If you are not sure, you should probably go for growth, at least initially.

4. Check that Your Portfolio is Balanced to Manage Risk Appropriately

The way to manage risk is to spread your investments out across different levels of risk. This is the main purpose behind the development of funds: they do this for you by investing in different classes of assets.

Our page on Understanding Investment explains that there are four main classes of assets: cash, property, shares and bonds. Each of these carries a different level of risk. You can therefore tailor your portfolio to your desired level of risk by investing in different amounts of each type. However, risk is also affected by location (for example, businesses in some parts of the world are more prone to economic disruption or volatility than others), and this also needs to be taken into account.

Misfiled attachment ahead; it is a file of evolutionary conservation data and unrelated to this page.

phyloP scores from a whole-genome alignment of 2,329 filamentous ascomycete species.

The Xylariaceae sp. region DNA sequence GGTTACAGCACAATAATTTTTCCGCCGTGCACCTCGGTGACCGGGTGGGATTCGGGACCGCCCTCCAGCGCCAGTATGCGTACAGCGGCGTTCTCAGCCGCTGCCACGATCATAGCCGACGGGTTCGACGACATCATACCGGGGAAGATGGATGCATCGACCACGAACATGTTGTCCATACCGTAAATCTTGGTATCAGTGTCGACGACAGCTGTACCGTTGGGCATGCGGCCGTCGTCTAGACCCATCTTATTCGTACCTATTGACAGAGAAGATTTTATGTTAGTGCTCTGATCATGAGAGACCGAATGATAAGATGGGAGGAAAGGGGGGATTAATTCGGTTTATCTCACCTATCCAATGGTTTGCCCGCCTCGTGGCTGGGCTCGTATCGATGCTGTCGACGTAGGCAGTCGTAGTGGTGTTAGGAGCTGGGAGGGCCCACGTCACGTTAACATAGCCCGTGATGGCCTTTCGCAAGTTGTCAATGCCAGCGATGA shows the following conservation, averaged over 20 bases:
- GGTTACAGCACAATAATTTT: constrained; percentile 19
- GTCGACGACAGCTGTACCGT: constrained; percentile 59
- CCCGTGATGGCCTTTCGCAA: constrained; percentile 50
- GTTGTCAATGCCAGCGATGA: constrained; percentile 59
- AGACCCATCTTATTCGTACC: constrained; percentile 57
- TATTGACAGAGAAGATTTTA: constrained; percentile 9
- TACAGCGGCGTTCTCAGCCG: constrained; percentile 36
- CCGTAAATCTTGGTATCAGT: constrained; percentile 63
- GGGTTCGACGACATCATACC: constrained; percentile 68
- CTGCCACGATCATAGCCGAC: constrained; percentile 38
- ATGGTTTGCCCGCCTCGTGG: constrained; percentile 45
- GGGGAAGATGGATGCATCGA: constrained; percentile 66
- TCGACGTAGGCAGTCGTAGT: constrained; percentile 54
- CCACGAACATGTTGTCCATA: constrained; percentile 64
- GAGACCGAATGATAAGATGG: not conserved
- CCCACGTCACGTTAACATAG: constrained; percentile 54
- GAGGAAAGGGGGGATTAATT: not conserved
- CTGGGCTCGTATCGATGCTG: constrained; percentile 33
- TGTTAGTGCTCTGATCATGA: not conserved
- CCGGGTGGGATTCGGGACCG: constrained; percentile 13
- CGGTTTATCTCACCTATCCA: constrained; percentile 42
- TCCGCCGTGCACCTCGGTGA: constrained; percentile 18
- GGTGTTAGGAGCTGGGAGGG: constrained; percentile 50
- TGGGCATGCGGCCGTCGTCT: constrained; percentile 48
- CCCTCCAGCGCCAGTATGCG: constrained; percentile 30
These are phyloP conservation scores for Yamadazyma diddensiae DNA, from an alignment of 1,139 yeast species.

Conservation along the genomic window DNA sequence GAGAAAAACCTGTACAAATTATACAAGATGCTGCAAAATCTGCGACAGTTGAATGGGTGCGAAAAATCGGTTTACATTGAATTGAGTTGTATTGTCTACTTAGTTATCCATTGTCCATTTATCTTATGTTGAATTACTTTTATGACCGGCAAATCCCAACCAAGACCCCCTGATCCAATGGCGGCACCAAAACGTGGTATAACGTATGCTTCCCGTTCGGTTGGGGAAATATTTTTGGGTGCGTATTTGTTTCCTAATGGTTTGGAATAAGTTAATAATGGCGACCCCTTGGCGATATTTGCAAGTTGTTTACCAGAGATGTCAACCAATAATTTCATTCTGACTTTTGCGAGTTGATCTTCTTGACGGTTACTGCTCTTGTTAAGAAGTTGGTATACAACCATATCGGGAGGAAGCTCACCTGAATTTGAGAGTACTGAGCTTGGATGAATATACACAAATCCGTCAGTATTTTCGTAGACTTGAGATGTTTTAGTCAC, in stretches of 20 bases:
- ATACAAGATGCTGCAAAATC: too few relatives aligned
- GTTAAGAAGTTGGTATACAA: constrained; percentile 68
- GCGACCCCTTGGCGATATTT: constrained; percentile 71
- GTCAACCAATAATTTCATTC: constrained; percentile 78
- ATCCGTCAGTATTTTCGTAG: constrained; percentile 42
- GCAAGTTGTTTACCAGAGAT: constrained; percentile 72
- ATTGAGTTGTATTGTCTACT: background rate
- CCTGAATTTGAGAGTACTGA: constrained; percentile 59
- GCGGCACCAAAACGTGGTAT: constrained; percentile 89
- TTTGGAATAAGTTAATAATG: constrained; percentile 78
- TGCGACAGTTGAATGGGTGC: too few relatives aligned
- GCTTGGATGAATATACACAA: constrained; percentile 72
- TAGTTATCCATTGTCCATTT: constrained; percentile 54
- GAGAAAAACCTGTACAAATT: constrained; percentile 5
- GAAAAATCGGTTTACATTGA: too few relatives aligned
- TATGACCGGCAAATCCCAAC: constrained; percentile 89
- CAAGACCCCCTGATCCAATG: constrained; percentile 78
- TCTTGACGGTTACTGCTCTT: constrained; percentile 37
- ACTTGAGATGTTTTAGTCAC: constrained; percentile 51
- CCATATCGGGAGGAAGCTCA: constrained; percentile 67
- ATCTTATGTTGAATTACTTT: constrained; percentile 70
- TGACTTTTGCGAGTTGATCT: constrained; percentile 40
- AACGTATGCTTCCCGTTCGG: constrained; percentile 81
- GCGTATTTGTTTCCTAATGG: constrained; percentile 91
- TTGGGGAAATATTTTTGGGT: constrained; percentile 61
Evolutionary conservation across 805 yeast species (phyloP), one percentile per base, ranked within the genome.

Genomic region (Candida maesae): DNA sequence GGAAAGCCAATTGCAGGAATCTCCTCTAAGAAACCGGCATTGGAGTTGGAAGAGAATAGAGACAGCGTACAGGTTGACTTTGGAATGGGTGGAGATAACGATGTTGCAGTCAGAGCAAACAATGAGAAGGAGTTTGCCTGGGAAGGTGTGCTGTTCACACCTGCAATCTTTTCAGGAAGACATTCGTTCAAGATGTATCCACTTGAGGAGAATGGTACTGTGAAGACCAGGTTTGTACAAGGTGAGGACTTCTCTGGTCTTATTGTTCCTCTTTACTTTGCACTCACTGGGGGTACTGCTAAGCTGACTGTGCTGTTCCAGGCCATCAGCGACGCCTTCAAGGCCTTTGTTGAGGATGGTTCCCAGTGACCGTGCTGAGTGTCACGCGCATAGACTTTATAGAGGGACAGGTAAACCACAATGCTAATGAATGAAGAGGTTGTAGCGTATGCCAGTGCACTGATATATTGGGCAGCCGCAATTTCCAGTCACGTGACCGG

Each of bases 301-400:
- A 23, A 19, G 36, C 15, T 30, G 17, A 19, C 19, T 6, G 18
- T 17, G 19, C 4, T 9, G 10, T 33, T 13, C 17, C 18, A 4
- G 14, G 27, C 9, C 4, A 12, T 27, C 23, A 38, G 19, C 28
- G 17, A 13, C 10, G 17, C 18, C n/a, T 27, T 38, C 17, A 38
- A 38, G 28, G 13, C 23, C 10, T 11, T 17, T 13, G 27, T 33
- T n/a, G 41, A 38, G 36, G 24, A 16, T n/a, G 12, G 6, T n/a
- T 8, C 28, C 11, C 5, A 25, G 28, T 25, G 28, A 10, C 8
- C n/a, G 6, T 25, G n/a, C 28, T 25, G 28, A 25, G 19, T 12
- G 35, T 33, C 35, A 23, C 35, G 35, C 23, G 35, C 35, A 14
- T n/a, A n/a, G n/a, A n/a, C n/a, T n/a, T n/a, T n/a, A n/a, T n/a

5. Avoid Day-Trading

Day-trading is buying and selling stocks in a single day, to profit from small fluctuations in the market.

It is extremely risky. 

The US Securities and Exchange Commission (SEC) warns that day traders may experience very large losses. It is also true that most people who engage in day trading lose money overall. One study found that 97% of day traders made a loss. Only 1% are estimated to make very good profits, and even that figure doesn’t seem to have much of a basis in fact.

The bottom line is that day trading is not a wise investment. Indeed, the SEC says that it should not be considered ‘investing’ at all, but ‘speculating’.

You may be interested in our guest post on avoiding beginners’ mistakes as a day trader.